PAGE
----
Album Review: The Color Morale – Desolate Devine

The Color Morale have always been about more than just music. They are about sending a message. They are about setting an example. They are about growing up healthy, happy and hopeful. No album expressed that sentiment better than the band’s ’14 effort ‘Hold On Pain Ends’, a record built around the idea of getting better and helping people know that things can change. It’s no surprise then that their follow up ‘Desolate Devine’ follows the same path, but does so in some style.

Over The Color Morale’s life span their music has undertaken a few little facelifts. What began as a heavily fuelled battering of breakdowns and mosh parts, the version of the band that opens itself up for the world to see these days has a few extra layers to it. Alongside the heft, there is more melody, more pageantry and at times even more heart.

Vocalist Garrett Rapp croons delicately over the orchestral twinges of ‘Clip Paper Wings’ and growls intently on the battering yet balanced ‘Home Bittersweet Home’ while all the time preaching a gospel of honesty and integrity. What stays the same is the subject matter that the band delves deep in to. The music that they create serves as a vessel for the insecurities and anxieties we all go through in life and is done so in a way that anyone can relate and find hope within in. It acts as a clear and coherent lifeline. No bullshit, no riddles, no holds barred, just as it should be. Not many bands find the right balance between achieving their initial aims while still evolving and making music that speaks to both the majority and minority. The Color Morale have found that balance.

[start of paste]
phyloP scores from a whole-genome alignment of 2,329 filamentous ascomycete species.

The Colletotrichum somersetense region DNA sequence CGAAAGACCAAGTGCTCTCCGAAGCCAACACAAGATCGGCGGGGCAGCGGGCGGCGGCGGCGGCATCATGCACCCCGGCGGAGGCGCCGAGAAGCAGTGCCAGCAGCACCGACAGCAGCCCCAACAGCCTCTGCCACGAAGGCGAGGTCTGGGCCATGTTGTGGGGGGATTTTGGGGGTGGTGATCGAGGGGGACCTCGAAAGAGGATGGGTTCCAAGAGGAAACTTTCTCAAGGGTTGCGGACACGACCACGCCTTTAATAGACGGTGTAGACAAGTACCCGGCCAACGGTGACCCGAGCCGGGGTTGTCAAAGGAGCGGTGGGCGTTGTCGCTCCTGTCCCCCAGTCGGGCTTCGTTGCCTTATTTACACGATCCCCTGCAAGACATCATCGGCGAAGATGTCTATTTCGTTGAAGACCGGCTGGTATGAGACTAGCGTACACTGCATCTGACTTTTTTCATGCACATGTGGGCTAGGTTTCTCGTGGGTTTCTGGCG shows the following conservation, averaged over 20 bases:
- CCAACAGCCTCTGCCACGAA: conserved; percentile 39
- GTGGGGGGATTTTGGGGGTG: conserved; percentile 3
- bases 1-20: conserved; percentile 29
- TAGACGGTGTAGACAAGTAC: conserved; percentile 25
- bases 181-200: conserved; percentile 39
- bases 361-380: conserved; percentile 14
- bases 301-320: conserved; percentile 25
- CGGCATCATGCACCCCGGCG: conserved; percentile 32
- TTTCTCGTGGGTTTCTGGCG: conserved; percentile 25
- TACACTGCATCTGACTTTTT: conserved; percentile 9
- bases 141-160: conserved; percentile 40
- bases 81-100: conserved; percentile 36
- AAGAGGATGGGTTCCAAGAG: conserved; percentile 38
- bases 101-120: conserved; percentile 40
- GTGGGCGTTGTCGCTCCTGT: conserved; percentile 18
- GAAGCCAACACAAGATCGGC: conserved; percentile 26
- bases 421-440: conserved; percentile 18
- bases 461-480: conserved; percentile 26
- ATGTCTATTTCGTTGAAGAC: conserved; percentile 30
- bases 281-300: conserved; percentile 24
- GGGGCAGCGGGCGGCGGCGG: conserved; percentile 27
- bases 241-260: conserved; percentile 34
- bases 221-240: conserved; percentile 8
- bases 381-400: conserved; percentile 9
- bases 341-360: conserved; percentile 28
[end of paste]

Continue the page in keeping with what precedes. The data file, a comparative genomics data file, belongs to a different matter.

‘Desolate Divine’ and The Color Morale deliver help for those who may not always be heard and gives them something to hang on to when there may be nothing else. Music is already powerful, but sometimes it can be truly life saving.

4/5

‘Desolate Devine’ by The Color Morale is released on August 19th on Fearless Records.

The Color Morale links: Facebook|Twitter

Words by Jack Rogers (@JackMRog)

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